Do I Recommend This?

I have thought long and hard about making this move myself in the past, but in the end decided not to. It is probable that aggressive investors who don’t mind the small extra risk associated with this plan will benefit from higher returns in the long run, but those investors probably wouldn’t bother with bonds to begin with. And conservative investors would probably prefer higher bond exposure and lower volatility than this plan would provide. Overall, it’s an interesting exercise in modern portfolio theory but it’s hard to imagine a real-life example where this might actually make sense.

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8 Responses
  1. 2009 May 28

    Thanks for the mention.

  2. 2009 September 29
    Anonymous permalink

    40% stock holdings is not a proxy for a bond fund period. Wellesey Income is a great balanced fund – but not a bond fund. Also currently Wellesey bond portfolio has higher maturity than average (compared to vanguard total bond), so its exposed to interest rate risk to a greater level. There is no free lunch.

  3. 2009 December 22
    Anonymous permalink

    I am considering loading up on shares of Wellesley. It outperforms most Target Retirement plans.

  4. 2010 June 16
    Lynn permalink

    I have admiral shares of Wellesley. I think it is one of their best funds by far.

  5. 2011 January 8
    John permalink

    I was advised to buy van. Wellesley income fund for my fixed portion of my portfolio.How can this be,if it has equities in the fund?

  6. 2011 September 17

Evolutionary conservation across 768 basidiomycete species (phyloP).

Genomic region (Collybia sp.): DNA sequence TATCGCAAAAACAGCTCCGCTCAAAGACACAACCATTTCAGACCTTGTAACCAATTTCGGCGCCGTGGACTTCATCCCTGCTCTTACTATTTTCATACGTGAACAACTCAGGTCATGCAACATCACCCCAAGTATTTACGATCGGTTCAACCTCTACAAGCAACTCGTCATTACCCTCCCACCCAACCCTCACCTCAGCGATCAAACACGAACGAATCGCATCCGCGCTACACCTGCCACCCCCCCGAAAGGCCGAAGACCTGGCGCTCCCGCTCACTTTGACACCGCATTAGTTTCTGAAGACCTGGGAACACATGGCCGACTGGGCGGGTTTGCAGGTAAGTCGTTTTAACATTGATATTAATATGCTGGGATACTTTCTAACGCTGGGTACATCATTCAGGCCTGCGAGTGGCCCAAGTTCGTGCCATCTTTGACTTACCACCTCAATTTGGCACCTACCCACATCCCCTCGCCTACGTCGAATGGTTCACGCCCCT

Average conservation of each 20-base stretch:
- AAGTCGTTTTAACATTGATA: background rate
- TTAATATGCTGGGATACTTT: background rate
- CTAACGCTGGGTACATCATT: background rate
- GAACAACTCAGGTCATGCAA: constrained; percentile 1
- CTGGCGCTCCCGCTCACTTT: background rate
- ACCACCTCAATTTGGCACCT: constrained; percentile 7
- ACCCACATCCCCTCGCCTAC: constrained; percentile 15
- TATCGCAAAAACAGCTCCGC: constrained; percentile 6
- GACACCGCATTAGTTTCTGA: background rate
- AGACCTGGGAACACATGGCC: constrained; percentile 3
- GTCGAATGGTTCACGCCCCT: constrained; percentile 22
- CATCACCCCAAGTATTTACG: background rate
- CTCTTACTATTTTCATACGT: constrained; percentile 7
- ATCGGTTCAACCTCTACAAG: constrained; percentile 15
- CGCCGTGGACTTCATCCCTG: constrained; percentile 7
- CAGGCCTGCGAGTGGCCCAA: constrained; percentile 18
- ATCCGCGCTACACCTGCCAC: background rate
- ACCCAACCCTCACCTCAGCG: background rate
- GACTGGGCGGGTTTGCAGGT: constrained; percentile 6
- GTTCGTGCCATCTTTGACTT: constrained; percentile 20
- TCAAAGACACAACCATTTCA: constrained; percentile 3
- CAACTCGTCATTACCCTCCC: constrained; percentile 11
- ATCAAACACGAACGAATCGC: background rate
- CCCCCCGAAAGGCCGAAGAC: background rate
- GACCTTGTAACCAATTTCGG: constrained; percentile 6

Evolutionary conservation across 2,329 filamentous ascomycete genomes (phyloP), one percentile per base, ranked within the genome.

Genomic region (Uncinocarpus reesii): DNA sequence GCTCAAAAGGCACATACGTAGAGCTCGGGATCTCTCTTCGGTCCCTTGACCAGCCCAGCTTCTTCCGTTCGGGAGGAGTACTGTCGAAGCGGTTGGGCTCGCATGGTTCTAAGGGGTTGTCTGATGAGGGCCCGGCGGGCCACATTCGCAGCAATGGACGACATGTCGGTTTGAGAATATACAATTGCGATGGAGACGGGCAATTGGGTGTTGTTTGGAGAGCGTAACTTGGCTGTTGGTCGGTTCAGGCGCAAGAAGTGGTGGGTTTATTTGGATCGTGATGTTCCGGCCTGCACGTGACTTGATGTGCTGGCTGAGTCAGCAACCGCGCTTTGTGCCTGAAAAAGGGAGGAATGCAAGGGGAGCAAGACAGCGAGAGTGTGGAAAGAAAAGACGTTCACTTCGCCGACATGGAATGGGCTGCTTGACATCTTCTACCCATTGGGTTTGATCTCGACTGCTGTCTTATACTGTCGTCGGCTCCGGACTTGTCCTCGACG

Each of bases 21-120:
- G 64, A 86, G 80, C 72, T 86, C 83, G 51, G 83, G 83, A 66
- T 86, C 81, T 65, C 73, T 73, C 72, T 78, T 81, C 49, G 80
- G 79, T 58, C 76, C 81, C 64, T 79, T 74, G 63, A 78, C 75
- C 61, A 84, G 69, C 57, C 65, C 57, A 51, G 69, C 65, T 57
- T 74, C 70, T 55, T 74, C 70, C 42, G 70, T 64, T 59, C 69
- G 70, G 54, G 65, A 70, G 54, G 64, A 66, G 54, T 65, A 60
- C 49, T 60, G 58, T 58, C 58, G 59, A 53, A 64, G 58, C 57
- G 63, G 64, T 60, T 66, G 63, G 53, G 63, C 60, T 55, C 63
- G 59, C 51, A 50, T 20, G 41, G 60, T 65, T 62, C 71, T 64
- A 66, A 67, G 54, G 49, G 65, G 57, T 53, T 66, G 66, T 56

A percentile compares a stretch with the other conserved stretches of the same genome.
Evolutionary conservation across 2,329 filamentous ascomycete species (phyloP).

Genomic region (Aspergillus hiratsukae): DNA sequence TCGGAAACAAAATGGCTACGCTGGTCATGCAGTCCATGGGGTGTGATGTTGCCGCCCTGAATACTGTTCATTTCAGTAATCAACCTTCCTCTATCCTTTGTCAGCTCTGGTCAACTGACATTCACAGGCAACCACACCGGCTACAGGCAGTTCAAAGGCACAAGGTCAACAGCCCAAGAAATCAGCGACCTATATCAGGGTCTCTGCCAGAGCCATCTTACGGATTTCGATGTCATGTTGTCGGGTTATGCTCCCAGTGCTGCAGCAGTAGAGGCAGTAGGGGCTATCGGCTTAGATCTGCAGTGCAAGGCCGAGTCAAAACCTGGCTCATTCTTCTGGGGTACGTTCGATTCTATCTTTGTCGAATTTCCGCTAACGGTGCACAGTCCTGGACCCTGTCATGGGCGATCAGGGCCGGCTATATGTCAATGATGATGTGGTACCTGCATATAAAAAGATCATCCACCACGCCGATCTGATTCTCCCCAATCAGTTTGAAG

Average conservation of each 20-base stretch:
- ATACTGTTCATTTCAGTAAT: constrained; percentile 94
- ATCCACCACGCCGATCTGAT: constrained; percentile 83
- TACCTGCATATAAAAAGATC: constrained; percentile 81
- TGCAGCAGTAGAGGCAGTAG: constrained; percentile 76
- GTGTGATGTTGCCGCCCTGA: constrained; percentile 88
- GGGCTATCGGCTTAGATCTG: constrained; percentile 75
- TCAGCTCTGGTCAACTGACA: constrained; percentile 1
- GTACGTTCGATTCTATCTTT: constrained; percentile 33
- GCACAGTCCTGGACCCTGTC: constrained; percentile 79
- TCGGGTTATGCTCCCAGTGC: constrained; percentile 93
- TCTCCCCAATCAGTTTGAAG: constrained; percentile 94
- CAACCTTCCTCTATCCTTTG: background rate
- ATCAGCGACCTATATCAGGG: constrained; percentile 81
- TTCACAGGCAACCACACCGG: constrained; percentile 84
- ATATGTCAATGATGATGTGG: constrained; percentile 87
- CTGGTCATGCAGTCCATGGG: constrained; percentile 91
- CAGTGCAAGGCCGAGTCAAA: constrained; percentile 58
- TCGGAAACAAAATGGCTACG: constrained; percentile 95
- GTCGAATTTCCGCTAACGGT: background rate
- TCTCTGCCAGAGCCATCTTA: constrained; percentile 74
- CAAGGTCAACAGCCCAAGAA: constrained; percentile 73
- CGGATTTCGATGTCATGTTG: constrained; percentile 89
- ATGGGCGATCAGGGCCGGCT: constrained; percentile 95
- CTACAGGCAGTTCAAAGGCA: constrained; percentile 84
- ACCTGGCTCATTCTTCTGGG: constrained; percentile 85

Bennet Cecil permalink

    Wellesley is the core with ten percent yearly returns since 1970. It recovered quickly from the recent financial meltdown and lets you sleep at night. Cash in your CDs and empty your savings account. Put it into this fund and watch it grow.

  7. 2012 March 26

    My wife and I have about 35% of our portfolio invested in this fund; all other funds are in various Vanguard funds. As our ‘CIO’, I love the Vanguard rep and also their stable performance. (wife thinks I’m doing a great job!) Over the years,this ‘safe’ investment has proven again and again to be quite the performer. Turtles and hares anyone? Your article is very informative except the part of not pulling the trigger-as you wait, we’re compounding.

  8. 2012 April 21
    Matt permalink

    John — My guess is that people are suggesting that you include a fund with equity exposure in your ‘bond allocation’ because IG bond yields are just so damn low in this market. That said, the overall asset allocation should be adjusted rather than just allowing your bond allocation to invest in equities. Meaning…rather than incorrectly considering this fund to be exclusively part of your fixed income allocation, your advisor should be explaining that your overall fixed income / equity allocation needs to be adjusted because our current low interest rate environment really prevents most fixed income instruments from yielding you anything meaningful. For example, change your overall bond/equity allocation from 60/40 to 40/60 and when adding this to your portfolio, consider the bond component part of your bond allocation and the equity component part of your equity allocation.